Sen. Cory Booker (D-NJ) on Wednesday unveiled a plan to protect reproductive rights on the first day of his prospective administration as he seeks the 2020 Democratic nomination.
The plan, which comes as a series of draconian anti-abortion laws pass in states like Alabama, includes a number of planned executive actions like establishing a White House Office of Reproductive Freedom.
The plan builds upon Booker's prior pledges to only appoint judges that uphold the Supreme Court’s landmark Roe v. Wade decision and to codify it with federal legislation. But the senator’s emphasis on executive action indicates that a prospective Booker administration would seek to act immediately.
Booker envisions an Office of Reproductive Freedom as being charged with coordinating, safeguarding, and advancing abortion rights and access to reproductive health care, “including addressing all barriers to full reproductive freedom, including access to transportation, paid leave, maternal health care, and education.” The goal would be to empower designated officials to survey conditions across all of government—at the federal and state levels—as the Booker team noted that a number of agencies play a role in advancing women’s reproductive rights.
“Republican-controlled state legislatures across the country are mounting a coordinated attack on abortion access and reproductive rights,” Booker said in a statement. “A coordinated attack requires a coordinated response. That’s why on day one of my presidency, I will immediately and decisively take executive action to respond to these relentless efforts to erode Americans’ rights to control their own bodies. I will also pursue a legislative response, including legislation to codify Roe v. Wade into federal law."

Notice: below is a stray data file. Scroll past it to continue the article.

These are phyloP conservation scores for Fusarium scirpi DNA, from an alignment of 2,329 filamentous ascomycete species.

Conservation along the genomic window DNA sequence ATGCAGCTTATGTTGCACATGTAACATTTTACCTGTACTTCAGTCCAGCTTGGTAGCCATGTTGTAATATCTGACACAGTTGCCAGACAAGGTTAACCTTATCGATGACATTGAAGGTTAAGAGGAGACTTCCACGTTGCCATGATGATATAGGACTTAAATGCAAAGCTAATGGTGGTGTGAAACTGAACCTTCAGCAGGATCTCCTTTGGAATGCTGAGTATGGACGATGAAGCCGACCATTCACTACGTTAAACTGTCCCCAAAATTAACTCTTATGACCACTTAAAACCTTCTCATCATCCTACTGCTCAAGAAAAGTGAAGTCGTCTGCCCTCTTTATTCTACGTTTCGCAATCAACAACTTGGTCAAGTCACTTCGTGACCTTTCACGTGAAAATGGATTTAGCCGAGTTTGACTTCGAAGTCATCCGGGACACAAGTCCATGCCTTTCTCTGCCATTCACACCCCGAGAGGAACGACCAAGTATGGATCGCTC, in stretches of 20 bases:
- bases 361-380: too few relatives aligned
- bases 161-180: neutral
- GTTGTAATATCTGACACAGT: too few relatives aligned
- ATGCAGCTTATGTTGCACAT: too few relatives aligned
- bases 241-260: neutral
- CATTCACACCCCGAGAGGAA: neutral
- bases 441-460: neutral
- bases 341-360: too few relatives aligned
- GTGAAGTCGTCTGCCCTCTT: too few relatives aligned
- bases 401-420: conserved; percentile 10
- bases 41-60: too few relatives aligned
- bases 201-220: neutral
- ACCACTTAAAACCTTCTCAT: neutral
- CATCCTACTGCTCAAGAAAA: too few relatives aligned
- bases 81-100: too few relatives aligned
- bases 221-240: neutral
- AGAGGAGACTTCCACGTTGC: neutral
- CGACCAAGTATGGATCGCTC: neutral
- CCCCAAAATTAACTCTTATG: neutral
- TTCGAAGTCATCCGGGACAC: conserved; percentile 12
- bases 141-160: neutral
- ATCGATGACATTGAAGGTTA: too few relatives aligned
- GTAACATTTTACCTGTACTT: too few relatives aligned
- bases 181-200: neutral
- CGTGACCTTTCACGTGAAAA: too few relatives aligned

Booker, who has previously pledged to codify Roe on the federal level, also said that he wants to end the “domestic gag rule,” which prevents health-care providers who provide or refer patients for abortions from receiving Title X funding. The senator also proposes repealing the Hyde Amendment, which prohibits federal funding for abortions, and excluding it from his first presidential budget.
Among other executive actions, Booker also wants to reinstate the United States' funding to the United Nations Population Fund (UNFPA), which focuses on global reproductive health had been halted early on in the Trump administration, as well as rescind a Trump policy barring U.S. aid to organizations abroad that offer information about abortions or perform them.
At least three other 2020 competitors have said they also would seek to have Congress codify abortion rights. Last week, Sen. Kirsten Gillibrand (D-NY) became the first candidate to promise to only appoint judges who would uphold the Roe ruling, guarantee access to abortions by requiring private insurance companies to cover them, and repeal the Hyde Amendment.
Sen. Elizabeth Warren (D-MA) unveiled a similar plan that also included a call for a ban on state-targeted regulations on abortion providers (TRAP) laws with the passage of a pre-existing Women's Health Protection Act.
Former Rep. Beto O’Rourke, meanwhile, published a plan of his own Tuesday evening during a CNN town hall, vowing to protect Roe and expand insurance coverage for reproductive health care.